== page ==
Facts & Resources
Meet the Filmmakers
Documentary for Health & Social Justice
"We need to help our young girls set goals.Help them negotiate condom usage. Help them be stronger. Give them theencouragement to say, "this is my body and I have a choice." -FilmParticipant
LIVING POSITIVE is a 15-minute film told through the words and stories of five women inNew Orleans who share the challenges and triumphs of living with HIV.Far from stopping at individual stories, the film explores the socialforces underlying the disease-including racism, poverty, lack ofinformation about HIV, and the stigma associated with the disease.
Thewomen in LIVING POSITIVE have faced many struggles, including substanceabuse, sex work, mental health issues, and sometimes even rejection bytheir families, friends and community. A number of them continue tocontend with the physical and psychological aftermath of Katrina. Butthese women are also survivors, and LIVING POSITIVE highlights theirstrengths and their many accomplishments. We hear how social networksmade up of family, friends, and community-based organizations sustainthem and help them grow. We learn about the powerful role of religionand spirituality in their lives. We see how working with other HIVpositive women has brought a sense of meaning and fulfillment to theirlives. Ultimately, the film shows how being HIV positive has been atransformative experience for these women.
Use the accompanying Discussion Guidebelow to help you engage your family and friends, your class, or yourcommunity in a discussion about the impact of HIV on women and theunderlying reasons that HIV disproportionately affects African Americanwomen.
This discussion guide provides questions to help you engage your family and friends, your class, or your community in a discussion about the impact of HIV on women and the underlying reasons that HIV disproportionately affects African American women.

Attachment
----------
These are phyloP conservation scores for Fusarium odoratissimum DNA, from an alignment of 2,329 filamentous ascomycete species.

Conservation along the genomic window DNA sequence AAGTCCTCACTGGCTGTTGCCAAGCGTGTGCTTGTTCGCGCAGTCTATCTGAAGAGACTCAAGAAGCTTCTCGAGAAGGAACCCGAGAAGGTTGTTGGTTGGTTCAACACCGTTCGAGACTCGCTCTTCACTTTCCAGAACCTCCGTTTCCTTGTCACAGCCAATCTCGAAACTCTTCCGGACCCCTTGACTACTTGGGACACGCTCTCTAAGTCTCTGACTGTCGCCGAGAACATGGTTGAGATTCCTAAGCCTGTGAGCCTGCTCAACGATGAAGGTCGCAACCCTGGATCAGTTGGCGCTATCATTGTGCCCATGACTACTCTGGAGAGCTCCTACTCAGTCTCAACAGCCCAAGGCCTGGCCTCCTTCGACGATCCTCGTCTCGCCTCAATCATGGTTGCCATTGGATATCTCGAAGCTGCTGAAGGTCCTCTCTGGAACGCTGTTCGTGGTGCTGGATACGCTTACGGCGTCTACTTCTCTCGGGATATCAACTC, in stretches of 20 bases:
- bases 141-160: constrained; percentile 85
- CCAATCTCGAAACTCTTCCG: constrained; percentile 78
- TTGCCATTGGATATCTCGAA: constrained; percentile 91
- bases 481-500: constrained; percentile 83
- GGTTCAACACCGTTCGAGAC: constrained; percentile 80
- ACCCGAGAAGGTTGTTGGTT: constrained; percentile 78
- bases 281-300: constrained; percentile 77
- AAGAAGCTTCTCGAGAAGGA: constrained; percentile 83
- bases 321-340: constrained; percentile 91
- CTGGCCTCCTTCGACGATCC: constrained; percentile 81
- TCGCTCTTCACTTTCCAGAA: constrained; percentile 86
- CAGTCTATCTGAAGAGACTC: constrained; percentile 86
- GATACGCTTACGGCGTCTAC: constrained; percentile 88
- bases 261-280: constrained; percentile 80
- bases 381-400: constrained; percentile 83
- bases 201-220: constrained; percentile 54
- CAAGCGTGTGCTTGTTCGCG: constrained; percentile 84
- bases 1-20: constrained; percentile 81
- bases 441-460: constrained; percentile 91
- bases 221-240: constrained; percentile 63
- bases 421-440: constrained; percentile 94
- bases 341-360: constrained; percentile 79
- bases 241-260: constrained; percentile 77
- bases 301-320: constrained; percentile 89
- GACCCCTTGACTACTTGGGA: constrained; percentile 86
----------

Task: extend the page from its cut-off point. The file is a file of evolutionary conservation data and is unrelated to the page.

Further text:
- The lack of knowledge about HIV/AIDS is fueling the epidemic.
- The stigmatization of HIV positive people is still pervasive and negatively affects both mental and physical health.
- Social support networks and self-empowerment are important factors improving the health status of HIV positive women.
- Although Gina and the other women in the film are HIV positive, you wouldn't necessarily know it by looking at them. What do you think are some of the things keeping these women healthy and full of life?
- Cynthia, Gina, and others thought they were going to die when they found out they had contracted HIV, and some people still see HIV/AIDS as a fatal disease.
However, others also now perceive it as a condition that-with the proper
treatment-is chronic, manageable, and for this reason not so worrisome. Does the truth lie in between these two extremes and if so can you describe where?
- What some ways that you can contract HIV? What are ways that you do not contract HIV? What are some important methods of HIV prevention?
- Cynthia and Jaivanique speak compellingly about how friends and relatives feared "catching HIV" from casual contact with them.
- Why do you think the misconceptions about HIV transmission are still so pervasive?
- What should be done about this?
- Are any of the same misconceptions common in your community?
- African American women have a disproportionately high risk of contracting HIV. (According to the Centers for Disease Control, black women experience a rate of HIV diagnoses 23 times greater than white women.) How do you think racism might play a role in these higher rates of diagnosis?
- Cynthia and some of the other women in LIVING POSITIVE have a past that
includes substance abuse and/or sex work. What are some underlying reasons that might lead women in these directions? What might be some solutions?
- The film discusses methods of HIV prevention-such as HIV/AIDS education and the use of condoms-that have to do with individual behavior. But what are some
prevention methods that might address the root causes of increasing HIV rates in the African American community? Try to address racism and poverty.